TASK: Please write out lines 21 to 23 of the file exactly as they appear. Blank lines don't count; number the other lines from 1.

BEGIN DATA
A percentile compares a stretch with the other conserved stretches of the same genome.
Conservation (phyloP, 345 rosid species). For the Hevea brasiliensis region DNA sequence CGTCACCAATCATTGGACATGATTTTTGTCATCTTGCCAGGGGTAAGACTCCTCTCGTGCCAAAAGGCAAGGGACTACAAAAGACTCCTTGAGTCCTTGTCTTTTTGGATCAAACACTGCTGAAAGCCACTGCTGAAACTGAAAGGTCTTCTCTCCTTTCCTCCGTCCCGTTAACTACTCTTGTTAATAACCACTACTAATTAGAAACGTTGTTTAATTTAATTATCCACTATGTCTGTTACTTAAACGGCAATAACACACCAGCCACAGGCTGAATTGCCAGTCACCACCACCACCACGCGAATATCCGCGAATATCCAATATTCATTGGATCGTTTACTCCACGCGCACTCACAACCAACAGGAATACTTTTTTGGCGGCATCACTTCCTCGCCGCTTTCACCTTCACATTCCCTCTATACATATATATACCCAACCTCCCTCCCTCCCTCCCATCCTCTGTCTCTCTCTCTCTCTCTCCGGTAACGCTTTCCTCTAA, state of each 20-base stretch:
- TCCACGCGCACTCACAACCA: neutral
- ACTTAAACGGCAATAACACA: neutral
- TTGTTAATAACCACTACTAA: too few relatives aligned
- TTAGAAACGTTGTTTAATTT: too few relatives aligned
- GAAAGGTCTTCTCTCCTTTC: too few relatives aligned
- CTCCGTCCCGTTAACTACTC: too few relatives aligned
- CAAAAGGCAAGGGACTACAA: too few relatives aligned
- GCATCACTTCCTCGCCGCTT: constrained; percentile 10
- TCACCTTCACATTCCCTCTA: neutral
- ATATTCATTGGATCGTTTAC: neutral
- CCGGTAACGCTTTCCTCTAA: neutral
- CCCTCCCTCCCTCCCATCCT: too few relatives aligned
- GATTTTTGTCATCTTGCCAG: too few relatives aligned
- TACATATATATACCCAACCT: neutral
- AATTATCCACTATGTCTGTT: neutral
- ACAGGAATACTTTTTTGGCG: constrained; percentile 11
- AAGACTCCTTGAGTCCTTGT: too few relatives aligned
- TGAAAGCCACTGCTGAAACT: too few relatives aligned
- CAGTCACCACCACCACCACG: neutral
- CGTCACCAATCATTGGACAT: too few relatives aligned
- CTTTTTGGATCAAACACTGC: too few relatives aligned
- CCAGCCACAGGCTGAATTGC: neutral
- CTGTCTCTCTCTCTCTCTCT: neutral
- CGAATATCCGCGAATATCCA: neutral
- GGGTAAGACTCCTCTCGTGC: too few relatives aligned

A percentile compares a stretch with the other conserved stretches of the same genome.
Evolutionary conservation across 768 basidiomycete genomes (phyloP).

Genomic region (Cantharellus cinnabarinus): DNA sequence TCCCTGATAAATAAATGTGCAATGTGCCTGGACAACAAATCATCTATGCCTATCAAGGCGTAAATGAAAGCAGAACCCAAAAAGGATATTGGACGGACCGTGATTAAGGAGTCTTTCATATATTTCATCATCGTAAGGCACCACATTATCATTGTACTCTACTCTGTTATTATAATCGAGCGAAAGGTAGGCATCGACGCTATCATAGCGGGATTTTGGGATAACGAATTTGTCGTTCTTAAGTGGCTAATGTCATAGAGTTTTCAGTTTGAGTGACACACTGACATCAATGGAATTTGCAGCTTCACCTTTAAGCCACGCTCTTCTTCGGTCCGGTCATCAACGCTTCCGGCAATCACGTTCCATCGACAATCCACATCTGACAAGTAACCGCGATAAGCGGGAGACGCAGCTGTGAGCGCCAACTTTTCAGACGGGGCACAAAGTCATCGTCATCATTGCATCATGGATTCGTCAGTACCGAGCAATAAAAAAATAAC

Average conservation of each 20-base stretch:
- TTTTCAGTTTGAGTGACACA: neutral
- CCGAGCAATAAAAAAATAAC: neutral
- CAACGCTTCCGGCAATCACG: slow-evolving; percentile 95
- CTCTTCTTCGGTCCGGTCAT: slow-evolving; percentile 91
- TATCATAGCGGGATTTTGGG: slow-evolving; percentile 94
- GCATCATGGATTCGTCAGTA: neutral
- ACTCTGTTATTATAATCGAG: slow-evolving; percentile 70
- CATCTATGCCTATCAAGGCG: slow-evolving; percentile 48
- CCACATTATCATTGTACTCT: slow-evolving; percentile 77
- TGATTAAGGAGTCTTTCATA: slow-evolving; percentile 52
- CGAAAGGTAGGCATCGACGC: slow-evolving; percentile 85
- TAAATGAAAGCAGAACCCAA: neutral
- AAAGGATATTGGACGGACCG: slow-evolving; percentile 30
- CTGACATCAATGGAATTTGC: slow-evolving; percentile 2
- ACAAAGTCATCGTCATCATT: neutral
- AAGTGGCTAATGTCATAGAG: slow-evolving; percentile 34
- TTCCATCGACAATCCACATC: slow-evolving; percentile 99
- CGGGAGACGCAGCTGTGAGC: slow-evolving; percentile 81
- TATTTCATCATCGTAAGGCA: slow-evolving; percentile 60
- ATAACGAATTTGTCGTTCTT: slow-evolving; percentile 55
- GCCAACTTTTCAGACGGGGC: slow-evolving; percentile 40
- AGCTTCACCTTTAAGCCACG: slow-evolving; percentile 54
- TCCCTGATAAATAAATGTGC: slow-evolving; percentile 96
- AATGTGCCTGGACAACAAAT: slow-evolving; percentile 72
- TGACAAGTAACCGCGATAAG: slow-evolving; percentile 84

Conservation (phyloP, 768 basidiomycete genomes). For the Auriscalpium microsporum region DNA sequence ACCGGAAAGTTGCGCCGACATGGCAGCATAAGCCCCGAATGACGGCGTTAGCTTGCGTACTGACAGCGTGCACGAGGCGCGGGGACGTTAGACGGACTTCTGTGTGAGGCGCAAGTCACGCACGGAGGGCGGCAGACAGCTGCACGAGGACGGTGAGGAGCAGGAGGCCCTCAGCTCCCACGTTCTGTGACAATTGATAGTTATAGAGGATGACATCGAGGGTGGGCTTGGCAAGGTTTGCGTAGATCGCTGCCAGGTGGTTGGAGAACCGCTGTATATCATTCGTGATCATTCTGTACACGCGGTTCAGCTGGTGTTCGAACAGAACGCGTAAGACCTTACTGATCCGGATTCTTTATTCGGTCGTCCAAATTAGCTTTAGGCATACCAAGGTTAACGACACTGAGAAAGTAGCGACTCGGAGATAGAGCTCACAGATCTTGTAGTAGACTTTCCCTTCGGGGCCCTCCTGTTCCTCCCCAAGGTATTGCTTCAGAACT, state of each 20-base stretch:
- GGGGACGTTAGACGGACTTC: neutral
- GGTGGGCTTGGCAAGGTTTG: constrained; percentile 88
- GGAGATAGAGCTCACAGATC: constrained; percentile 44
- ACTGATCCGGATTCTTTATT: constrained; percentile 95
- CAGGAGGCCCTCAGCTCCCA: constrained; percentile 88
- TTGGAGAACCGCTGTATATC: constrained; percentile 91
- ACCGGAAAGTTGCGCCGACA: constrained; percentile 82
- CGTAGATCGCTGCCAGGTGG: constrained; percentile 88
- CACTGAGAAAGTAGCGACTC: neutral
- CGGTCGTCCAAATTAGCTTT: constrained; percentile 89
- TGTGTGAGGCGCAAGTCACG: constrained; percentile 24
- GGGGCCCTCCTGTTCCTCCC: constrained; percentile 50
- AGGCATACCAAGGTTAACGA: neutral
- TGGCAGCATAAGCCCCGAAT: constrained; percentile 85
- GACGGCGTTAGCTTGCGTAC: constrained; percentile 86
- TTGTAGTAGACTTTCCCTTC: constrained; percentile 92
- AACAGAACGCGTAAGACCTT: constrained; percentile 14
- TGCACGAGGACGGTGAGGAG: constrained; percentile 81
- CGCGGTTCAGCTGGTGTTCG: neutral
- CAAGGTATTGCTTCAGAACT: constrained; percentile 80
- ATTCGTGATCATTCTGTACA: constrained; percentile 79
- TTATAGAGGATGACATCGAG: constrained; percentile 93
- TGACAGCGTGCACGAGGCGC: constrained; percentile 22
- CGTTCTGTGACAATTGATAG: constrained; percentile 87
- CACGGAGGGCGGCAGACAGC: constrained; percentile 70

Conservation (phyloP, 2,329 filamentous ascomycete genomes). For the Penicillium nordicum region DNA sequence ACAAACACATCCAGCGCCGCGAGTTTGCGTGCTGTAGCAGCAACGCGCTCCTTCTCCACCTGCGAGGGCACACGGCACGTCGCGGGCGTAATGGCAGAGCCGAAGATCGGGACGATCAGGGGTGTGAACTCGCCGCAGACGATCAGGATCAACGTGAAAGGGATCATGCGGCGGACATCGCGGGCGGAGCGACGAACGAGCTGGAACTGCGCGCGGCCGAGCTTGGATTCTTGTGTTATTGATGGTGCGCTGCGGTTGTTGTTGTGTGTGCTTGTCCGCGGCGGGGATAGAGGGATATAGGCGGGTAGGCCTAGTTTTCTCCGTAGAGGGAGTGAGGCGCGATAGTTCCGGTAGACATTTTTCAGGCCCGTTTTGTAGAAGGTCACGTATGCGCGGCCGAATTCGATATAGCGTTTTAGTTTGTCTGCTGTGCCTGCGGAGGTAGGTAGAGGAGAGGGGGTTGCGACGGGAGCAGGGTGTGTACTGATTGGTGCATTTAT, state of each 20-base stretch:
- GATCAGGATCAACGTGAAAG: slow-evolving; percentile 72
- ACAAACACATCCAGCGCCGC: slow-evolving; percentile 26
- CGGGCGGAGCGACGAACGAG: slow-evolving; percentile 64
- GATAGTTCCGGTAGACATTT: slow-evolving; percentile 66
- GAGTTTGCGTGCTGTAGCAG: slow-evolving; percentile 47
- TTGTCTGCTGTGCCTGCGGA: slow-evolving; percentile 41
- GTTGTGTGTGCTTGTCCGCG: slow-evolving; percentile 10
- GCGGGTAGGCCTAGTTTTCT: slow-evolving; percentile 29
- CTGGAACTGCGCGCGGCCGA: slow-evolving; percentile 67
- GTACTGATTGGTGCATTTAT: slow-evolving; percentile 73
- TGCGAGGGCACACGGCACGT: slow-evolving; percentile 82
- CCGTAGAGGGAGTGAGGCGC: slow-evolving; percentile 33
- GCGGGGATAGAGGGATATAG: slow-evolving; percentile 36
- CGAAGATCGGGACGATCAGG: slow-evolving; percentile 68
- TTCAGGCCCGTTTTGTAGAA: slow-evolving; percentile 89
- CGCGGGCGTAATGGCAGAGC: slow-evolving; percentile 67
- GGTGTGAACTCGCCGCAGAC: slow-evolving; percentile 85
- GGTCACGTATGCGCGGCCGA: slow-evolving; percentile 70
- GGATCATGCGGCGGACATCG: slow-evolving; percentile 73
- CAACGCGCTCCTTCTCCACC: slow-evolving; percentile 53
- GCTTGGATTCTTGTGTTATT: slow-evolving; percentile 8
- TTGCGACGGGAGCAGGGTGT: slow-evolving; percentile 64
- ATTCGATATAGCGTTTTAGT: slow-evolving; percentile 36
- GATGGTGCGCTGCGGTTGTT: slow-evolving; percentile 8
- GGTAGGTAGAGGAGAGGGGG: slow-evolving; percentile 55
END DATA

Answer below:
- CAGTCACCACCACCACCACG: neutral
- CGTCACCAATCATTGGACAT: too few relatives aligned
- CTTTTTGGATCAAACACTGC: too few relatives aligned